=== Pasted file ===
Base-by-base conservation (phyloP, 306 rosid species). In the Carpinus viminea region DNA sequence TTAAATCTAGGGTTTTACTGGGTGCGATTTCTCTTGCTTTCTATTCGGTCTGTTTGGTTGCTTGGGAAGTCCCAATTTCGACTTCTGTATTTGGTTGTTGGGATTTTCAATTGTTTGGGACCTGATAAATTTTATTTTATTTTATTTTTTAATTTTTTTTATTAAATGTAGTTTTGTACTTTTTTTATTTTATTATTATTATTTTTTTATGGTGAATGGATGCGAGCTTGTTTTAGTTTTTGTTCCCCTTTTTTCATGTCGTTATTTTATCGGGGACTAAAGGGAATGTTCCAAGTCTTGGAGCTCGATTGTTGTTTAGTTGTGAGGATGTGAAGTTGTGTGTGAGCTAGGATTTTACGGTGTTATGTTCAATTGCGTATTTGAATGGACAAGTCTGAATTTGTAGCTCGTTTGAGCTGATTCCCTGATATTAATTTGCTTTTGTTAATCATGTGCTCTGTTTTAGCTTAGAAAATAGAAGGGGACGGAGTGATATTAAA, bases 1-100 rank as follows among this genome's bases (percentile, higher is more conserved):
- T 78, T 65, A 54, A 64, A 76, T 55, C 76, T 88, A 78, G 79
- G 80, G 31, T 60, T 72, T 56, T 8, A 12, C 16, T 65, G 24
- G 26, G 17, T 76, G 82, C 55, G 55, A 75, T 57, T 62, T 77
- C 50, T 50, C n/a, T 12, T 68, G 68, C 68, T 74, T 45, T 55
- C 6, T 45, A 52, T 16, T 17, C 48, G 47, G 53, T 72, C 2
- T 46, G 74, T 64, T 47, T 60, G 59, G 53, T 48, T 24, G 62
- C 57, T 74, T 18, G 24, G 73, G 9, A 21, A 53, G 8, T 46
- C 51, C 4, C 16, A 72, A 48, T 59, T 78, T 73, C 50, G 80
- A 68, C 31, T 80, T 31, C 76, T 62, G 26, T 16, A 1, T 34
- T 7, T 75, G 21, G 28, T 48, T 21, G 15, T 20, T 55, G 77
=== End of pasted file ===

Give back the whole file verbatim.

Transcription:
Base-by-base conservation (phyloP, 306 rosid species). In the Carpinus viminea region DNA sequence TTAAATCTAGGGTTTTACTGGGTGCGATTTCTCTTGCTTTCTATTCGGTCTGTTTGGTTGCTTGGGAAGTCCCAATTTCGACTTCTGTATTTGGTTGTTGGGATTTTCAATTGTTTGGGACCTGATAAATTTTATTTTATTTTATTTTTTAATTTTTTTTATTAAATGTAGTTTTGTACTTTTTTTATTTTATTATTATTATTTTTTTATGGTGAATGGATGCGAGCTTGTTTTAGTTTTTGTTCCCCTTTTTTCATGTCGTTATTTTATCGGGGACTAAAGGGAATGTTCCAAGTCTTGGAGCTCGATTGTTGTTTAGTTGTGAGGATGTGAAGTTGTGTGTGAGCTAGGATTTTACGGTGTTATGTTCAATTGCGTATTTGAATGGACAAGTCTGAATTTGTAGCTCGTTTGAGCTGATTCCCTGATATTAATTTGCTTTTGTTAATCATGTGCTCTGTTTTAGCTTAGAAAATAGAAGGGGACGGAGTGATATTAAA, bases 1-100 rank as follows among this genome's bases (percentile, higher is more conserved):
- T 78, T 65, A 54, A 64, A 76, T 55, C 76, T 88, A 78, G 79
- G 80, G 31, T 60, T 72, T 56, T 8, A 12, C 16, T 65, G 24
- G 26, G 17, T 76, G 82, C 55, G 55, A 75, T 57, T 62, T 77
- C 50, T 50, C n/a, T 12, T 68, G 68, C 68, T 74, T 45, T 55
- C 6, T 45, A 52, T 16, T 17, C 48, G 47, G 53, T 72, C 2
- T 46, G 74, T 64, T 47, T 60, G 59, G 53, T 48, T 24, G 62
- C 57, T 74, T 18, G 24, G 73, G 9, A 21, A 53, G 8, T 46
- C 51, C 4, C 16, A 72, A 48, T 59, T 78, T 73, C 50, G 80
- A 68, C 31, T 80, T 31, C 76, T 62, G 26, T 16, A 1, T 34
- T 7, T 75, G 21, G 28, T 48, T 21, G 15, T 20, T 55, G 77